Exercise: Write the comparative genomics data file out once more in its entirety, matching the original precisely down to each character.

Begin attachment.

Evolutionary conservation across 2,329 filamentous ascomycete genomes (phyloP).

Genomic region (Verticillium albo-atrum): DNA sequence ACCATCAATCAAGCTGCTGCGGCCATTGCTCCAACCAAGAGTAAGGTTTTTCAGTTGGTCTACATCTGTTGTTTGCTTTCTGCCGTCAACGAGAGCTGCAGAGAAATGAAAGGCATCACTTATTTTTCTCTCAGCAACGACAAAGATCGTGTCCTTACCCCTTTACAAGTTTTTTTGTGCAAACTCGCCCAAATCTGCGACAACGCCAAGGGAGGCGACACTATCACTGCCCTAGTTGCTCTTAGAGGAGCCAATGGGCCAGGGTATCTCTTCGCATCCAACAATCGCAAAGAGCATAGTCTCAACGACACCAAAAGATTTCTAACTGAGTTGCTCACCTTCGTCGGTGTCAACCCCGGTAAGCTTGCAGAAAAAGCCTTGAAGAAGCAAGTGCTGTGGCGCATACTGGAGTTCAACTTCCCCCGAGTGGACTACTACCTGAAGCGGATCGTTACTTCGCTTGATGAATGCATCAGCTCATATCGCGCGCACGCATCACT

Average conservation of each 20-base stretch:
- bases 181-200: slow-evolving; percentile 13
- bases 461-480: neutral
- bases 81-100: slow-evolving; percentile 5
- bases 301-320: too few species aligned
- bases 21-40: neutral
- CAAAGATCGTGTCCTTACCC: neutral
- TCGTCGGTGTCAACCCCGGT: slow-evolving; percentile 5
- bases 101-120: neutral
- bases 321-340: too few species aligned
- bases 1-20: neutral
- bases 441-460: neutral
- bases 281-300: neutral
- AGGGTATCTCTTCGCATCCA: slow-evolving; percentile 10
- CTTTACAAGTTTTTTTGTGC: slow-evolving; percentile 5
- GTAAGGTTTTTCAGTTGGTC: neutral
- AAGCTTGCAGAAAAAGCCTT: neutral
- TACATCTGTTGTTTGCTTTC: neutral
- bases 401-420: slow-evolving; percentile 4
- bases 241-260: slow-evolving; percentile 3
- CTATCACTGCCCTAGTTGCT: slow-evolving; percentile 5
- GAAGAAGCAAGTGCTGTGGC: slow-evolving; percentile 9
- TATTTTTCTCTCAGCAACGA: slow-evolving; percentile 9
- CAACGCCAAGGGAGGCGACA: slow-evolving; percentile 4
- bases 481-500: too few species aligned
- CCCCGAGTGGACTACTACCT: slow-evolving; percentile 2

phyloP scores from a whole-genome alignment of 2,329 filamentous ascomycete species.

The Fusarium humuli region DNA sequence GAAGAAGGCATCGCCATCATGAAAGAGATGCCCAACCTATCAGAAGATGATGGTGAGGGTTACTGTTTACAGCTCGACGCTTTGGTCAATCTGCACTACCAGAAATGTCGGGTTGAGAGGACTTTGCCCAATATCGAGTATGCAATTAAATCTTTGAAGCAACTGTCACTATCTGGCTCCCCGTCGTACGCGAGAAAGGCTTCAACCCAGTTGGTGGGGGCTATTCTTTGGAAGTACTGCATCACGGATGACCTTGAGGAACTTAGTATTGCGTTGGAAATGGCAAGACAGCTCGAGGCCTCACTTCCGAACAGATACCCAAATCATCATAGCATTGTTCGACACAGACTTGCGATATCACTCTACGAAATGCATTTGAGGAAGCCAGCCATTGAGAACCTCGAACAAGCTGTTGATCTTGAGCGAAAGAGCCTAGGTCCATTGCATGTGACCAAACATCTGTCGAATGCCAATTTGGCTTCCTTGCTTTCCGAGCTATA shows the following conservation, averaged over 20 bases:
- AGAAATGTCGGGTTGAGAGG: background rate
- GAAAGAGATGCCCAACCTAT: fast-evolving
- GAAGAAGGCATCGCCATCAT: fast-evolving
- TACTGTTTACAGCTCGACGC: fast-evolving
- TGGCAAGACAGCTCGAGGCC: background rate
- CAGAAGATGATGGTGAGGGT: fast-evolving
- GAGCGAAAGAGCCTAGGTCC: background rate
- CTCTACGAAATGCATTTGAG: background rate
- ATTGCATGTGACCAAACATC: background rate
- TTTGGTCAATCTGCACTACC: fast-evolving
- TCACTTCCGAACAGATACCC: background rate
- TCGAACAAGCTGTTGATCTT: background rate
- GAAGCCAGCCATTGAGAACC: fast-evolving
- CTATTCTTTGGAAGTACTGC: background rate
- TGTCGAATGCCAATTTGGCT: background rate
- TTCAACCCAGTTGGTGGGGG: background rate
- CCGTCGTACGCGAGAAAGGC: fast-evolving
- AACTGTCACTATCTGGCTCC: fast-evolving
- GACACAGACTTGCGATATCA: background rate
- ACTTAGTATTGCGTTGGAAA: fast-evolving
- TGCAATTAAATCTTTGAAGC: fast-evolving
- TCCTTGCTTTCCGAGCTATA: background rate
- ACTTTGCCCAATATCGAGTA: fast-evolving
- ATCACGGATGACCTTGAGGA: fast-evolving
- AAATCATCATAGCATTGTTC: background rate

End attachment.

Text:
Evolutionary conservation across 2,329 filamentous ascomycete genomes (phyloP).

Genomic region (Verticillium albo-atrum): DNA sequence ACCATCAATCAAGCTGCTGCGGCCATTGCTCCAACCAAGAGTAAGGTTTTTCAGTTGGTCTACATCTGTTGTTTGCTTTCTGCCGTCAACGAGAGCTGCAGAGAAATGAAAGGCATCACTTATTTTTCTCTCAGCAACGACAAAGATCGTGTCCTTACCCCTTTACAAGTTTTTTTGTGCAAACTCGCCCAAATCTGCGACAACGCCAAGGGAGGCGACACTATCACTGCCCTAGTTGCTCTTAGAGGAGCCAATGGGCCAGGGTATCTCTTCGCATCCAACAATCGCAAAGAGCATAGTCTCAACGACACCAAAAGATTTCTAACTGAGTTGCTCACCTTCGTCGGTGTCAACCCCGGTAAGCTTGCAGAAAAAGCCTTGAAGAAGCAAGTGCTGTGGCGCATACTGGAGTTCAACTTCCCCCGAGTGGACTACTACCTGAAGCGGATCGTTACTTCGCTTGATGAATGCATCAGCTCATATCGCGCGCACGCATCACT

Average conservation of each 20-base stretch:
- bases 181-200: slow-evolving; percentile 13
- bases 461-480: neutral
- bases 81-100: slow-evolving; percentile 5
- bases 301-320: too few species aligned
- bases 21-40: neutral
- CAAAGATCGTGTCCTTACCC: neutral
- TCGTCGGTGTCAACCCCGGT: slow-evolving; percentile 5
- bases 101-120: neutral
- bases 321-340: too few species aligned
- bases 1-20: neutral
- bases 441-460: neutral
- bases 281-300: neutral
- AGGGTATCTCTTCGCATCCA: slow-evolving; percentile 10
- CTTTACAAGTTTTTTTGTGC: slow-evolving; percentile 5
- GTAAGGTTTTTCAGTTGGTC: neutral
- AAGCTTGCAGAAAAAGCCTT: neutral
- TACATCTGTTGTTTGCTTTC: neutral
- bases 401-420: slow-evolving; percentile 4
- bases 241-260: slow-evolving; percentile 3
- CTATCACTGCCCTAGTTGCT: slow-evolving; percentile 5
- GAAGAAGCAAGTGCTGTGGC: slow-evolving; percentile 9
- TATTTTTCTCTCAGCAACGA: slow-evolving; percentile 9
- CAACGCCAAGGGAGGCGACA: slow-evolving; percentile 4
- bases 481-500: too few species aligned
- CCCCGAGTGGACTACTACCT: slow-evolving; percentile 2

phyloP scores from a whole-genome alignment of 2,329 filamentous ascomycete species.

The Fusarium humuli region DNA sequence GAAGAAGGCATCGCCATCATGAAAGAGATGCCCAACCTATCAGAAGATGATGGTGAGGGTTACTGTTTACAGCTCGACGCTTTGGTCAATCTGCACTACCAGAAATGTCGGGTTGAGAGGACTTTGCCCAATATCGAGTATGCAATTAAATCTTTGAAGCAACTGTCACTATCTGGCTCCCCGTCGTACGCGAGAAAGGCTTCAACCCAGTTGGTGGGGGCTATTCTTTGGAAGTACTGCATCACGGATGACCTTGAGGAACTTAGTATTGCGTTGGAAATGGCAAGACAGCTCGAGGCCTCACTTCCGAACAGATACCCAAATCATCATAGCATTGTTCGACACAGACTTGCGATATCACTCTACGAAATGCATTTGAGGAAGCCAGCCATTGAGAACCTCGAACAAGCTGTTGATCTTGAGCGAAAGAGCCTAGGTCCATTGCATGTGACCAAACATCTGTCGAATGCCAATTTGGCTTCCTTGCTTTCCGAGCTATA shows the following conservation, averaged over 20 bases:
- AGAAATGTCGGGTTGAGAGG: background rate
- GAAAGAGATGCCCAACCTAT: fast-evolving
- GAAGAAGGCATCGCCATCAT: fast-evolving
- TACTGTTTACAGCTCGACGC: fast-evolving
- TGGCAAGACAGCTCGAGGCC: background rate
- CAGAAGATGATGGTGAGGGT: fast-evolving
- GAGCGAAAGAGCCTAGGTCC: background rate
- CTCTACGAAATGCATTTGAG: background rate
- ATTGCATGTGACCAAACATC: background rate
- TTTGGTCAATCTGCACTACC: fast-evolving
- TCACTTCCGAACAGATACCC: background rate
- TCGAACAAGCTGTTGATCTT: background rate
- GAAGCCAGCCATTGAGAACC: fast-evolving
- CTATTCTTTGGAAGTACTGC: background rate
- TGTCGAATGCCAATTTGGCT: background rate
- TTCAACCCAGTTGGTGGGGG: background rate
- CCGTCGTACGCGAGAAAGGC: fast-evolving
- AACTGTCACTATCTGGCTCC: fast-evolving
- GACACAGACTTGCGATATCA: background rate
- ACTTAGTATTGCGTTGGAAA: fast-evolving
- TGCAATTAAATCTTTGAAGC: fast-evolving
- TCCTTGCTTTCCGAGCTATA: background rate
- ACTTTGCCCAATATCGAGTA: fast-evolving
- ATCACGGATGACCTTGAGGA: fast-evolving
- AAATCATCATAGCATTGTTC: background rate